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 Durer, Nemesis (The Great Fortune), 1503

Look at those child-bearing hips. Durer depicts Nemesis, the goddess of revenge, as the perfect woman. She has large hips and a plump stomach signifying she would be a great bearer of children; in other words the ideal wife and woman. Some features distract from the fact that she is supposed to be a woman. Her legs are muscular to the point of believing it is a man. Her face does not look like one of a goddess, it is smug and she looks unhappy. She does not look like a beautiful woman but instead a man who is in pain.

Nemesis believed no one should have an abundance of unnecessary things and cursed people who did. She stands above a town on a globe with a goblet in one hand and reins in another. Seems a little contradictory to me. If you believe people should not have luxurious objects, why not be depicted on the ground with all the other common people. In addition, why be depicted with a fancy golden cup and reins?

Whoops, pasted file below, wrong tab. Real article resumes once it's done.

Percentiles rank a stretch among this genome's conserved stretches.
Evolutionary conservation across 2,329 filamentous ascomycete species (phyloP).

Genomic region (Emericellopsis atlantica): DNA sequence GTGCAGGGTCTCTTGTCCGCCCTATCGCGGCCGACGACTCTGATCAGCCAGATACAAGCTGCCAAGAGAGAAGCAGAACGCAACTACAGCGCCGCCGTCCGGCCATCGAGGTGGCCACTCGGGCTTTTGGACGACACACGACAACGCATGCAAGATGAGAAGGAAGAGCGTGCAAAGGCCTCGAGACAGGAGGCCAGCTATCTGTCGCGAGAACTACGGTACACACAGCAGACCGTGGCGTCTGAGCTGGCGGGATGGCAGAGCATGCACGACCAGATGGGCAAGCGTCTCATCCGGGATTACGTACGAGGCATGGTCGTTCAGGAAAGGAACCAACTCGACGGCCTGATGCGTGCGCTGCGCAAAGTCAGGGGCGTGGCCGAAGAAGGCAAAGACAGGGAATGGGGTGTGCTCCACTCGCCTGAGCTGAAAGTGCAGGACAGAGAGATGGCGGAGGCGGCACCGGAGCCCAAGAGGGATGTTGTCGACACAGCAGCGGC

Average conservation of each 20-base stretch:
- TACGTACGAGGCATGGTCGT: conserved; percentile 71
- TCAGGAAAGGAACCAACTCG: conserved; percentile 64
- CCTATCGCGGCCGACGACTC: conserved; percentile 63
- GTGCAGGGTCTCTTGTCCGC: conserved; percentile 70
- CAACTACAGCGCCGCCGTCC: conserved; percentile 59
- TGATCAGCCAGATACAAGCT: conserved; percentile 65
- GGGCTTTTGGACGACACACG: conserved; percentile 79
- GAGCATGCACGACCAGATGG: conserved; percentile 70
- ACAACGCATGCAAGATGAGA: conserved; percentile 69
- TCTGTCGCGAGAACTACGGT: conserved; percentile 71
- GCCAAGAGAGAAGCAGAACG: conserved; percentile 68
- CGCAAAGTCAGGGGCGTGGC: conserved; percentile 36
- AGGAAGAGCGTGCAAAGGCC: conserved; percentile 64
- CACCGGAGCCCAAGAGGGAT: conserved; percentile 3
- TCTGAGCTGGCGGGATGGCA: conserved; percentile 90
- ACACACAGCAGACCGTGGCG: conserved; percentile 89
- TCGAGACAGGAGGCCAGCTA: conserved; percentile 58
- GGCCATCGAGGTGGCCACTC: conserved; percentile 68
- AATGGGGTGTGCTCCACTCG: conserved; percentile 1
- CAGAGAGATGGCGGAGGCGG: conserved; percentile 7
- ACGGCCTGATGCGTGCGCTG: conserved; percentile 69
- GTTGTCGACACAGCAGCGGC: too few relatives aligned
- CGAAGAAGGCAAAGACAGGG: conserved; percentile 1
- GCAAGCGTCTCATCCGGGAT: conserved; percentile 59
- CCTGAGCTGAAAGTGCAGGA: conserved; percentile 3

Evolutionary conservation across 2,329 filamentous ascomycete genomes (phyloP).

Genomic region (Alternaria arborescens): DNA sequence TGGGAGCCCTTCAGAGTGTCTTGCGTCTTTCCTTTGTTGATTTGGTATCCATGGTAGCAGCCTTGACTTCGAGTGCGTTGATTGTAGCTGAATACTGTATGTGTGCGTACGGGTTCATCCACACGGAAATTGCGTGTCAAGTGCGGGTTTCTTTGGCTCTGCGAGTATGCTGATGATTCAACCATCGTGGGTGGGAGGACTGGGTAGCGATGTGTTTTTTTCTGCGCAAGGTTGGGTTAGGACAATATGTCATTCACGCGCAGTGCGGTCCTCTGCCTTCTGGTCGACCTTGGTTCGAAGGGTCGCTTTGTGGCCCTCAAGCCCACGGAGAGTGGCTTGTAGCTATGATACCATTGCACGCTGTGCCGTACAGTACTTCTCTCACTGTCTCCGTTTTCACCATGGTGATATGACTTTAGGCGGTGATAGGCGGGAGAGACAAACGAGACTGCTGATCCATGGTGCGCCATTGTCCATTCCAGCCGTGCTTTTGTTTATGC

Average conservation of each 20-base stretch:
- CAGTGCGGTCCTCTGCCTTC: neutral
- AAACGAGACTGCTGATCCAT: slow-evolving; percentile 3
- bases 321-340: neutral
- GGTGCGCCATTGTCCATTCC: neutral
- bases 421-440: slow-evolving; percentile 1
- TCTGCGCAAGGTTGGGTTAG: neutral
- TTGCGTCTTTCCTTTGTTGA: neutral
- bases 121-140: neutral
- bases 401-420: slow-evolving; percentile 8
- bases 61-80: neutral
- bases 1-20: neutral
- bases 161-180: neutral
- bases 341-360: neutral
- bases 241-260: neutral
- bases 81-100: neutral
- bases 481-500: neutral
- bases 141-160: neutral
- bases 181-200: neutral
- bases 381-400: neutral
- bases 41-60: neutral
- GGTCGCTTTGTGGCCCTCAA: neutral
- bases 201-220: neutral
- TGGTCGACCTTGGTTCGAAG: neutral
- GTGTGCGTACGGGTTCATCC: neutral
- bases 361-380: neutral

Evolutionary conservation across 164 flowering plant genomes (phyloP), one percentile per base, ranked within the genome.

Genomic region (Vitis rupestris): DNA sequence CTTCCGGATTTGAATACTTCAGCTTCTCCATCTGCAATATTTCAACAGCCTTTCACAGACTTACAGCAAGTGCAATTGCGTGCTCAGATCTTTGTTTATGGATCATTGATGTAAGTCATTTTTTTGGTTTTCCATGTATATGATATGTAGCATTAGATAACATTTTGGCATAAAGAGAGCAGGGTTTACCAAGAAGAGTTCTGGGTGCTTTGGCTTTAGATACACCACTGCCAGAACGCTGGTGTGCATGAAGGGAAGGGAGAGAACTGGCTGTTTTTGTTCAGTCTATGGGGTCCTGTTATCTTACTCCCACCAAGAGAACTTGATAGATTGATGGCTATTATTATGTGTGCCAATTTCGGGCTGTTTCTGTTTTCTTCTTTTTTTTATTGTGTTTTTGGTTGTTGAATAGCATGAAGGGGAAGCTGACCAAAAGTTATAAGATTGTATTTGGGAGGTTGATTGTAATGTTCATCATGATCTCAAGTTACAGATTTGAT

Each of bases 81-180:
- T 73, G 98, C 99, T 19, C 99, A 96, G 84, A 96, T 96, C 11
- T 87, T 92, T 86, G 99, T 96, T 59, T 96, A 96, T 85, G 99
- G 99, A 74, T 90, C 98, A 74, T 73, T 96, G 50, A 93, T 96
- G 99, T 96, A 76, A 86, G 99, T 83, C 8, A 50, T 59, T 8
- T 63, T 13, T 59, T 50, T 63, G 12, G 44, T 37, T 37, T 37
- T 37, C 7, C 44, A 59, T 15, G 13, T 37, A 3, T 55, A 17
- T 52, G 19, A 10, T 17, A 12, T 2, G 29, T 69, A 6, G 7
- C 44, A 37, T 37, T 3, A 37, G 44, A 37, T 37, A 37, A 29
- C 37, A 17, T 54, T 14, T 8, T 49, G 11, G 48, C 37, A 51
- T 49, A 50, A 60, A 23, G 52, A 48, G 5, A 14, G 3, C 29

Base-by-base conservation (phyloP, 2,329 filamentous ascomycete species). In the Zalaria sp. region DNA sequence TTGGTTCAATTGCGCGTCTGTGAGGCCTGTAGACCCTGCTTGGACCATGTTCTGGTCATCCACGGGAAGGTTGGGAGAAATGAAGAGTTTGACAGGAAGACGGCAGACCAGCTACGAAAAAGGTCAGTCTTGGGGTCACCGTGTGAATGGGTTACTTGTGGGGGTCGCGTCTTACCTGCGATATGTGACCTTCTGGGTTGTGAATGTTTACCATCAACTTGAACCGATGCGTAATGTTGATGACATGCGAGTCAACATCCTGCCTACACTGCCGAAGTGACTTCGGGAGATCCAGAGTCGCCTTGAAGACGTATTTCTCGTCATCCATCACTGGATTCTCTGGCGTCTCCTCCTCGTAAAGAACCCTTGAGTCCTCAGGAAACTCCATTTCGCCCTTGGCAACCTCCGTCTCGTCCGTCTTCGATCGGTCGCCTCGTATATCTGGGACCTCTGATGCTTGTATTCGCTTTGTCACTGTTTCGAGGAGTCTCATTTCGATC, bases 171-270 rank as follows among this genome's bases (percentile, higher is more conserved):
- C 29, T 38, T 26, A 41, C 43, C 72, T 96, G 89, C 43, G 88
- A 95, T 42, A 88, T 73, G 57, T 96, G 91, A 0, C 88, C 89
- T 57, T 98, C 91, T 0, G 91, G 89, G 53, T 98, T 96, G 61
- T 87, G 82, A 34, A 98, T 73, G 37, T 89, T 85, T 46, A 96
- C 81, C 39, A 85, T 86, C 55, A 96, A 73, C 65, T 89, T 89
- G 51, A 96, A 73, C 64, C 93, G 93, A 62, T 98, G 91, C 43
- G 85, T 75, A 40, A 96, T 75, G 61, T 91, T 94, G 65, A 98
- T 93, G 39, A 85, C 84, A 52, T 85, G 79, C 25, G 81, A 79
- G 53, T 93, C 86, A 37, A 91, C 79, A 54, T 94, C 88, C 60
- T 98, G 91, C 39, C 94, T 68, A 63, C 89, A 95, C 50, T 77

Durer includes this engraving in his series of studying the anatomy of humans, birds and other animals. He leaves the background at the top white so the attention stays on Nemesis then drifts towards the ground where there is a small town. Nemesis has overtly large wings that are similar to those in Durer’s Wing of a Blue Roller.  Because there is no background, the oversized wings take over the left side of the painting. Personally, I enjoy looking at this painting. The complexity of the bottom half contradicts the simplicity of the top half to a wonderful extreme.

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